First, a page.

August 17, 2011 / 4:45 PM / 8 years ago

Sberbank sees weak demand at carbon tender

* The tender amount is 70 mln carbon credits

* Sberbank may have one more tender by end-2012

* Bank says could eliminate price floor on ERUs

* CERs prices rise over 5 pct to nearly 9 eur/t

By Oksana Kobzeva

MOSCOW, Aug 17 (Reuters) - Russia’s Sberbank may face weak demand for its third carbon credit tender but it is ready to proceed with another by the end of next year if there is sufficient market demand, the bank’s carbon unit head said.

State-owned Sberbank, which helps administer the country’s Joint Implementation (JI) offset scheme and sets minimum prices for the sale of carbon credits, is taking bids for the third tender, worth 70 million credits, until mid-September.

Speaking to journalists on Wednesday, Vsevolod Gavrilov also said Sberbank could refrain from setting a price floor for sovereign carbon credits in the future unless it believes “clear manipulation” is occuring in the market due to lower prices.

“We won’t issue (price) recommendations in the future unless we see facts that indicate clear manipulation,” Gavrilov said. “Up to now we don’t see any.”

Last year, Russia set a minimum price of 10 euros per tonne for Kyoto backed carbon offsets generated in the country, known as emissions reduction units (ERUs).

Under JI, companies can invest in carbon-cutting projects in Kyoto signatory countries, and in return receive carbon credits called ERUs, which can be used toward emissions targets or sold for profit.

“We expect that there will be fewer bids (than the tender ammount)... But all reasonable and effective bids will be approved,” Gavrilov said, without providing any details on why he expects weak demand for the offering.

Sberbank and government ministries will allocate 30 million credits to projects in general industries such as steel, cement, chemicals and oil production, as well as 30 million to the power generation sector and 10 million to schemes that make use of landfill or waste gases.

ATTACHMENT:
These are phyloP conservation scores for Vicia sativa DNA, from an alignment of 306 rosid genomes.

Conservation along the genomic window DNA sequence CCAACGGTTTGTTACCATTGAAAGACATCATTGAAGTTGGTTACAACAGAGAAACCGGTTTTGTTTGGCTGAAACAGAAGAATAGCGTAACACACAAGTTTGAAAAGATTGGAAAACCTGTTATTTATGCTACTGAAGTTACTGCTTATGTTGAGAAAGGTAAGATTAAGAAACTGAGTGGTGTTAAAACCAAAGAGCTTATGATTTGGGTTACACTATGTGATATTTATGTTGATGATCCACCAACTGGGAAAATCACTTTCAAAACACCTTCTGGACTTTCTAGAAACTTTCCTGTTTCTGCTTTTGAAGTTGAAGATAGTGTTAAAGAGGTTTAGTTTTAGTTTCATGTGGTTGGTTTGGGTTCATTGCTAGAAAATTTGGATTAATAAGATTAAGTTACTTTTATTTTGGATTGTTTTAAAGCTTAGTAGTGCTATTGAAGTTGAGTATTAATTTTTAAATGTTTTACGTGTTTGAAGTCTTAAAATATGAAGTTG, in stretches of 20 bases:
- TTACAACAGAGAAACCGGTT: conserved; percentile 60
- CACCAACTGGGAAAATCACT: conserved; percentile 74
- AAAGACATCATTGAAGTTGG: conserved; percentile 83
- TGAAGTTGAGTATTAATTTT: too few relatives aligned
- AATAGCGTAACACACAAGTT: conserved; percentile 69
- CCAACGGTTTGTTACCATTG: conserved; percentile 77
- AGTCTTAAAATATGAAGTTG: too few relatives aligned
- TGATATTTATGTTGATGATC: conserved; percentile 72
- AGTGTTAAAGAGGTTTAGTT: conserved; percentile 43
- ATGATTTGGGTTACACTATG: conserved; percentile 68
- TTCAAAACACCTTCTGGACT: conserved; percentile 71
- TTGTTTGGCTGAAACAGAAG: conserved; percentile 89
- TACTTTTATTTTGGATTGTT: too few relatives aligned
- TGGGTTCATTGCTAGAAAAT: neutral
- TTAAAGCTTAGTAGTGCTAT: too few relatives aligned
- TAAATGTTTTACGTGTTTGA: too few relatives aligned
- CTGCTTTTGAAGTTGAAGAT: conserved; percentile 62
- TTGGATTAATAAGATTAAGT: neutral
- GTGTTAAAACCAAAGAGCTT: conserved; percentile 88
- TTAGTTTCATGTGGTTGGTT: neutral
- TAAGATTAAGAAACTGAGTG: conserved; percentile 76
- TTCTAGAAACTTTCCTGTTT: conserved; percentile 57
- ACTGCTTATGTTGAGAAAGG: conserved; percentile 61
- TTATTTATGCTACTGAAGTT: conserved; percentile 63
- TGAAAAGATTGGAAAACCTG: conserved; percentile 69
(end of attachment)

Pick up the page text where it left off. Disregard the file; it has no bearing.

The bank held one tender in 2010, followed by a second one earlier this year, through which Russia approved 33 joint implementation projects worth a potential 60 million credits.

ERU and CER prices correlate with each other but the CER market is more liquid.

Prices for front-year certified emissions reduction (CERs) stood at 13.59 euros ($19.14) CEREZc1 on ICE Futures Europe at the end of September last year when the second tender began.

However, prices had fallen to a 2.5 year low of 7.58 euros by Aug. 5 this year, mainly due to concerns about the global economy and over-supply.

The contract had recovered to nearly 9 euros on Wednesday.

“We are closely watching the market... We are likely to see a little positive correction,” Gavrilov said.

Gavrilov added that a fourth tender could take place by end-2012.

“If we feel any signs at the market... We may support it with new offers,” he said.

(Additional reporting by Marton Kruppa in London, writing by Katya Golubkova, Editing by Nina Chestney and Alfred Kueppers)

$1=.7099 Euro

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